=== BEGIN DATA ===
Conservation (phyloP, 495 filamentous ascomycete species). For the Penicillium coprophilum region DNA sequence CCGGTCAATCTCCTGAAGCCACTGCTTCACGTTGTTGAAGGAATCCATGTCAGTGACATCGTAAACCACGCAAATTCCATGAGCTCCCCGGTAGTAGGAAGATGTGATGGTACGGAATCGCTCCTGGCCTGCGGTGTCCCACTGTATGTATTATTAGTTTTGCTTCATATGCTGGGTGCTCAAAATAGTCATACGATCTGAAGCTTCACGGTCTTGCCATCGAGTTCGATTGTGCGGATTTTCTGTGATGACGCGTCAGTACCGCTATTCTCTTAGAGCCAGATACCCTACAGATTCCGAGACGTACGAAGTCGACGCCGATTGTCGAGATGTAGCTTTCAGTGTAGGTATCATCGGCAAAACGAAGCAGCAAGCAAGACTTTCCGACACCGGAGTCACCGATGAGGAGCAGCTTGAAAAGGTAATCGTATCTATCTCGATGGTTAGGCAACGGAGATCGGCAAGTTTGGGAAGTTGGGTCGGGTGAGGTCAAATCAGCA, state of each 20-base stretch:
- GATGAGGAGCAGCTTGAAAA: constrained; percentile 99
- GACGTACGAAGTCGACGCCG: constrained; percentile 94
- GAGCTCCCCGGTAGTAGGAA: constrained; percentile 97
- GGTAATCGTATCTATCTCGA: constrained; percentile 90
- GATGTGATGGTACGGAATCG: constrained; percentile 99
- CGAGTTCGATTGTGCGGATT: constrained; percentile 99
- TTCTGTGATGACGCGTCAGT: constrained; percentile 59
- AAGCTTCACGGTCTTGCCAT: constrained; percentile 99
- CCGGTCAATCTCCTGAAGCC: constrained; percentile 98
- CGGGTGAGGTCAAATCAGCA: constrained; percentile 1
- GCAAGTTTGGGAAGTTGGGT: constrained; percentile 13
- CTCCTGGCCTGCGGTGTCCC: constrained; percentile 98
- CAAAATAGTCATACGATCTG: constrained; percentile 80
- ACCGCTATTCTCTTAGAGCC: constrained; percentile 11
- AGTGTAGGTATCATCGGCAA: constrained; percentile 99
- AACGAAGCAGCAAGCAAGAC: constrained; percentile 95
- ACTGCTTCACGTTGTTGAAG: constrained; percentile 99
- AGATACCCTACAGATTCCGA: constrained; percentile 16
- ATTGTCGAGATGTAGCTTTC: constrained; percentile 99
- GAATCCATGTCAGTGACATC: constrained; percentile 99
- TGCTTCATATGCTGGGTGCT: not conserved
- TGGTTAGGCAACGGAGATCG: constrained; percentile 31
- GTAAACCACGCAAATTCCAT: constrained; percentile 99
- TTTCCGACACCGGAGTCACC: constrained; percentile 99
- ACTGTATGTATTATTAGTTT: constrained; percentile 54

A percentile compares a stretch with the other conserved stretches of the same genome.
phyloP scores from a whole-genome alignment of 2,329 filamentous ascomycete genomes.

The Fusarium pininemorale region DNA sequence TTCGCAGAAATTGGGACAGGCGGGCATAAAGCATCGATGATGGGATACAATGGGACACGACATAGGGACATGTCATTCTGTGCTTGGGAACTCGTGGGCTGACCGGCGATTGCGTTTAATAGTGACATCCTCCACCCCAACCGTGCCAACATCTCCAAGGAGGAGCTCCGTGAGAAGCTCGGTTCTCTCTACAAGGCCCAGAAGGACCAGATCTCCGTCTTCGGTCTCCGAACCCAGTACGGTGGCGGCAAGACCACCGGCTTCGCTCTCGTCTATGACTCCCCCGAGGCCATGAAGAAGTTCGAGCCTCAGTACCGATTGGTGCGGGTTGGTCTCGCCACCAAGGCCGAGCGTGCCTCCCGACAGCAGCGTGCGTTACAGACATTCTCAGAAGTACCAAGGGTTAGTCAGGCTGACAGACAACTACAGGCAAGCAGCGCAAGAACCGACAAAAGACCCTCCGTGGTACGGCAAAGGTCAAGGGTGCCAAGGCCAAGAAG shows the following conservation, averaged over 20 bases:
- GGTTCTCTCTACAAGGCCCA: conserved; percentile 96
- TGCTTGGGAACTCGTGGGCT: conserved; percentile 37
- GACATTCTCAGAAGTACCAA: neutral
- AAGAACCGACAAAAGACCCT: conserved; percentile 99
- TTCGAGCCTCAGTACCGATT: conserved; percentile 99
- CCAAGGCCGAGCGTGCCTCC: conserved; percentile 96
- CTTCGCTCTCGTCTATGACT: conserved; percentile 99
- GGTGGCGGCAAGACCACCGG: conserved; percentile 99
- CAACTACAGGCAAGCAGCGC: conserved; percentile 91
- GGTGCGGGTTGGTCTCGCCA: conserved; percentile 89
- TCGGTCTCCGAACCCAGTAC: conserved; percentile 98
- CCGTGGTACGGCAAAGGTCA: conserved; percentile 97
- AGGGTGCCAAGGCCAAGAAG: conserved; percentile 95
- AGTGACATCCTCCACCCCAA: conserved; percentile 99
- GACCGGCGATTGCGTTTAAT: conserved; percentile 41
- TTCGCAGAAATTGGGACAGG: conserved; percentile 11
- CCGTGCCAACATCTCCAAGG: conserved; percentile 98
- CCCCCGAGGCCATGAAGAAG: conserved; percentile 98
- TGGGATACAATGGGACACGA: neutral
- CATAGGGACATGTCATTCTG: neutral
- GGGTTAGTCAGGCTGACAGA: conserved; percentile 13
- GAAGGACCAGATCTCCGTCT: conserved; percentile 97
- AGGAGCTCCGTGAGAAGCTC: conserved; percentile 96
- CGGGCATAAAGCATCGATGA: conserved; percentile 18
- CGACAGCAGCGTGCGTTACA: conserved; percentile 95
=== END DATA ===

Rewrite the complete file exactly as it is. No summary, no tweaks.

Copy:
Conservation (phyloP, 495 filamentous ascomycete species). For the Penicillium coprophilum region DNA sequence CCGGTCAATCTCCTGAAGCCACTGCTTCACGTTGTTGAAGGAATCCATGTCAGTGACATCGTAAACCACGCAAATTCCATGAGCTCCCCGGTAGTAGGAAGATGTGATGGTACGGAATCGCTCCTGGCCTGCGGTGTCCCACTGTATGTATTATTAGTTTTGCTTCATATGCTGGGTGCTCAAAATAGTCATACGATCTGAAGCTTCACGGTCTTGCCATCGAGTTCGATTGTGCGGATTTTCTGTGATGACGCGTCAGTACCGCTATTCTCTTAGAGCCAGATACCCTACAGATTCCGAGACGTACGAAGTCGACGCCGATTGTCGAGATGTAGCTTTCAGTGTAGGTATCATCGGCAAAACGAAGCAGCAAGCAAGACTTTCCGACACCGGAGTCACCGATGAGGAGCAGCTTGAAAAGGTAATCGTATCTATCTCGATGGTTAGGCAACGGAGATCGGCAAGTTTGGGAAGTTGGGTCGGGTGAGGTCAAATCAGCA, state of each 20-base stretch:
- GATGAGGAGCAGCTTGAAAA: constrained; percentile 99
- GACGTACGAAGTCGACGCCG: constrained; percentile 94
- GAGCTCCCCGGTAGTAGGAA: constrained; percentile 97
- GGTAATCGTATCTATCTCGA: constrained; percentile 90
- GATGTGATGGTACGGAATCG: constrained; percentile 99
- CGAGTTCGATTGTGCGGATT: constrained; percentile 99
- TTCTGTGATGACGCGTCAGT: constrained; percentile 59
- AAGCTTCACGGTCTTGCCAT: constrained; percentile 99
- CCGGTCAATCTCCTGAAGCC: constrained; percentile 98
- CGGGTGAGGTCAAATCAGCA: constrained; percentile 1
- GCAAGTTTGGGAAGTTGGGT: constrained; percentile 13
- CTCCTGGCCTGCGGTGTCCC: constrained; percentile 98
- CAAAATAGTCATACGATCTG: constrained; percentile 80
- ACCGCTATTCTCTTAGAGCC: constrained; percentile 11
- AGTGTAGGTATCATCGGCAA: constrained; percentile 99
- AACGAAGCAGCAAGCAAGAC: constrained; percentile 95
- ACTGCTTCACGTTGTTGAAG: constrained; percentile 99
- AGATACCCTACAGATTCCGA: constrained; percentile 16
- ATTGTCGAGATGTAGCTTTC: constrained; percentile 99
- GAATCCATGTCAGTGACATC: constrained; percentile 99
- TGCTTCATATGCTGGGTGCT: not conserved
- TGGTTAGGCAACGGAGATCG: constrained; percentile 31
- GTAAACCACGCAAATTCCAT: constrained; percentile 99
- TTTCCGACACCGGAGTCACC: constrained; percentile 99
- ACTGTATGTATTATTAGTTT: constrained; percentile 54

A percentile compares a stretch with the other conserved stretches of the same genome.
phyloP scores from a whole-genome alignment of 2,329 filamentous ascomycete genomes.

The Fusarium pininemorale region DNA sequence TTCGCAGAAATTGGGACAGGCGGGCATAAAGCATCGATGATGGGATACAATGGGACACGACATAGGGACATGTCATTCTGTGCTTGGGAACTCGTGGGCTGACCGGCGATTGCGTTTAATAGTGACATCCTCCACCCCAACCGTGCCAACATCTCCAAGGAGGAGCTCCGTGAGAAGCTCGGTTCTCTCTACAAGGCCCAGAAGGACCAGATCTCCGTCTTCGGTCTCCGAACCCAGTACGGTGGCGGCAAGACCACCGGCTTCGCTCTCGTCTATGACTCCCCCGAGGCCATGAAGAAGTTCGAGCCTCAGTACCGATTGGTGCGGGTTGGTCTCGCCACCAAGGCCGAGCGTGCCTCCCGACAGCAGCGTGCGTTACAGACATTCTCAGAAGTACCAAGGGTTAGTCAGGCTGACAGACAACTACAGGCAAGCAGCGCAAGAACCGACAAAAGACCCTCCGTGGTACGGCAAAGGTCAAGGGTGCCAAGGCCAAGAAG shows the following conservation, averaged over 20 bases:
- GGTTCTCTCTACAAGGCCCA: conserved; percentile 96
- TGCTTGGGAACTCGTGGGCT: conserved; percentile 37
- GACATTCTCAGAAGTACCAA: neutral
- AAGAACCGACAAAAGACCCT: conserved; percentile 99
- TTCGAGCCTCAGTACCGATT: conserved; percentile 99
- CCAAGGCCGAGCGTGCCTCC: conserved; percentile 96
- CTTCGCTCTCGTCTATGACT: conserved; percentile 99
- GGTGGCGGCAAGACCACCGG: conserved; percentile 99
- CAACTACAGGCAAGCAGCGC: conserved; percentile 91
- GGTGCGGGTTGGTCTCGCCA: conserved; percentile 89
- TCGGTCTCCGAACCCAGTAC: conserved; percentile 98
- CCGTGGTACGGCAAAGGTCA: conserved; percentile 97
- AGGGTGCCAAGGCCAAGAAG: conserved; percentile 95
- AGTGACATCCTCCACCCCAA: conserved; percentile 99
- GACCGGCGATTGCGTTTAAT: conserved; percentile 41
- TTCGCAGAAATTGGGACAGG: conserved; percentile 11
- CCGTGCCAACATCTCCAAGG: conserved; percentile 98
- CCCCCGAGGCCATGAAGAAG: conserved; percentile 98
- TGGGATACAATGGGACACGA: neutral
- CATAGGGACATGTCATTCTG: neutral
- GGGTTAGTCAGGCTGACAGA: conserved; percentile 13
- GAAGGACCAGATCTCCGTCT: conserved; percentile 97
- AGGAGCTCCGTGAGAAGCTC: conserved; percentile 96
- CGGGCATAAAGCATCGATGA: conserved; percentile 18
- CGACAGCAGCGTGCGTTACA: conserved; percentile 95